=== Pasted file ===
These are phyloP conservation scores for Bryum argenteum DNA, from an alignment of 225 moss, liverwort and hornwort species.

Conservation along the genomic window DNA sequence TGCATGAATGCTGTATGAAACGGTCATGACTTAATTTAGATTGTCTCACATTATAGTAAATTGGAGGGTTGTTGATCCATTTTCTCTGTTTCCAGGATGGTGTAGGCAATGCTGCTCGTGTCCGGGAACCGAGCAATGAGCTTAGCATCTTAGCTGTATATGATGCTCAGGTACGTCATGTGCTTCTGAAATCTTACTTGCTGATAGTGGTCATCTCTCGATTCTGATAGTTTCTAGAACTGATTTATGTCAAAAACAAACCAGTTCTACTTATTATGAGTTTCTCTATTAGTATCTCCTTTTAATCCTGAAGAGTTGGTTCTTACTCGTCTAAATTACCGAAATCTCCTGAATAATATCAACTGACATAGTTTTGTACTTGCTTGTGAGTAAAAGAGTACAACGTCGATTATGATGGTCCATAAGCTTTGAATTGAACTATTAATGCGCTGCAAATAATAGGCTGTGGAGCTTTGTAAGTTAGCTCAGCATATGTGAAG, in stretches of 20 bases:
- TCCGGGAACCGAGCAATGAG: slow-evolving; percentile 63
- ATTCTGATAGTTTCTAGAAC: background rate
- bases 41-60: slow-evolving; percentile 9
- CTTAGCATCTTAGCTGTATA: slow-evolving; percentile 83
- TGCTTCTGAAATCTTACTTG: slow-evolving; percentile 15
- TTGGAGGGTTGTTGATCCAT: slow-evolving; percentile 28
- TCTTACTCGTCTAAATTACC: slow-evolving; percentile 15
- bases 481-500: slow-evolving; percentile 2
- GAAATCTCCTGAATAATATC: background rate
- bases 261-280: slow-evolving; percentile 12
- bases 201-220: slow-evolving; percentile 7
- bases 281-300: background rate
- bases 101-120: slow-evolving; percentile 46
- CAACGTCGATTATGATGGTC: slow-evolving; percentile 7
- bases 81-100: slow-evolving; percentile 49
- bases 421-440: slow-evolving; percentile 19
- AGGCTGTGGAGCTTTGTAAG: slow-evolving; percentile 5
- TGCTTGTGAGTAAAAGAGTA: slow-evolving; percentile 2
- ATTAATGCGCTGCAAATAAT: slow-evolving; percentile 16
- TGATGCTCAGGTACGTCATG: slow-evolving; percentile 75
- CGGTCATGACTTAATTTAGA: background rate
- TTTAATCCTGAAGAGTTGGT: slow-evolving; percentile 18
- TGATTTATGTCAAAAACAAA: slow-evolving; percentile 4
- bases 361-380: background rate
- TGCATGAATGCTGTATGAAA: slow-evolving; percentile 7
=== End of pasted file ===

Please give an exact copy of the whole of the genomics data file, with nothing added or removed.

These are phyloP conservation scores for Bryum argenteum DNA, from an alignment of 225 moss, liverwort and hornwort species.

Conservation along the genomic window DNA sequence TGCATGAATGCTGTATGAAACGGTCATGACTTAATTTAGATTGTCTCACATTATAGTAAATTGGAGGGTTGTTGATCCATTTTCTCTGTTTCCAGGATGGTGTAGGCAATGCTGCTCGTGTCCGGGAACCGAGCAATGAGCTTAGCATCTTAGCTGTATATGATGCTCAGGTACGTCATGTGCTTCTGAAATCTTACTTGCTGATAGTGGTCATCTCTCGATTCTGATAGTTTCTAGAACTGATTTATGTCAAAAACAAACCAGTTCTACTTATTATGAGTTTCTCTATTAGTATCTCCTTTTAATCCTGAAGAGTTGGTTCTTACTCGTCTAAATTACCGAAATCTCCTGAATAATATCAACTGACATAGTTTTGTACTTGCTTGTGAGTAAAAGAGTACAACGTCGATTATGATGGTCCATAAGCTTTGAATTGAACTATTAATGCGCTGCAAATAATAGGCTGTGGAGCTTTGTAAGTTAGCTCAGCATATGTGAAG, in stretches of 20 bases:
- TCCGGGAACCGAGCAATGAG: slow-evolving; percentile 63
- ATTCTGATAGTTTCTAGAAC: background rate
- bases 41-60: slow-evolving; percentile 9
- CTTAGCATCTTAGCTGTATA: slow-evolving; percentile 83
- TGCTTCTGAAATCTTACTTG: slow-evolving; percentile 15
- TTGGAGGGTTGTTGATCCAT: slow-evolving; percentile 28
- TCTTACTCGTCTAAATTACC: slow-evolving; percentile 15
- bases 481-500: slow-evolving; percentile 2
- GAAATCTCCTGAATAATATC: background rate
- bases 261-280: slow-evolving; percentile 12
- bases 201-220: slow-evolving; percentile 7
- bases 281-300: background rate
- bases 101-120: slow-evolving; percentile 46
- CAACGTCGATTATGATGGTC: slow-evolving; percentile 7
- bases 81-100: slow-evolving; percentile 49
- bases 421-440: slow-evolving; percentile 19
- AGGCTGTGGAGCTTTGTAAG: slow-evolving; percentile 5
- TGCTTGTGAGTAAAAGAGTA: slow-evolving; percentile 2
- ATTAATGCGCTGCAAATAAT: slow-evolving; percentile 16
- TGATGCTCAGGTACGTCATG: slow-evolving; percentile 75
- CGGTCATGACTTAATTTAGA: background rate
- TTTAATCCTGAAGAGTTGGT: slow-evolving; percentile 18
- TGATTTATGTCAAAAACAAA: slow-evolving; percentile 4
- bases 361-380: background rate
- TGCATGAATGCTGTATGAAA: slow-evolving; percentile 7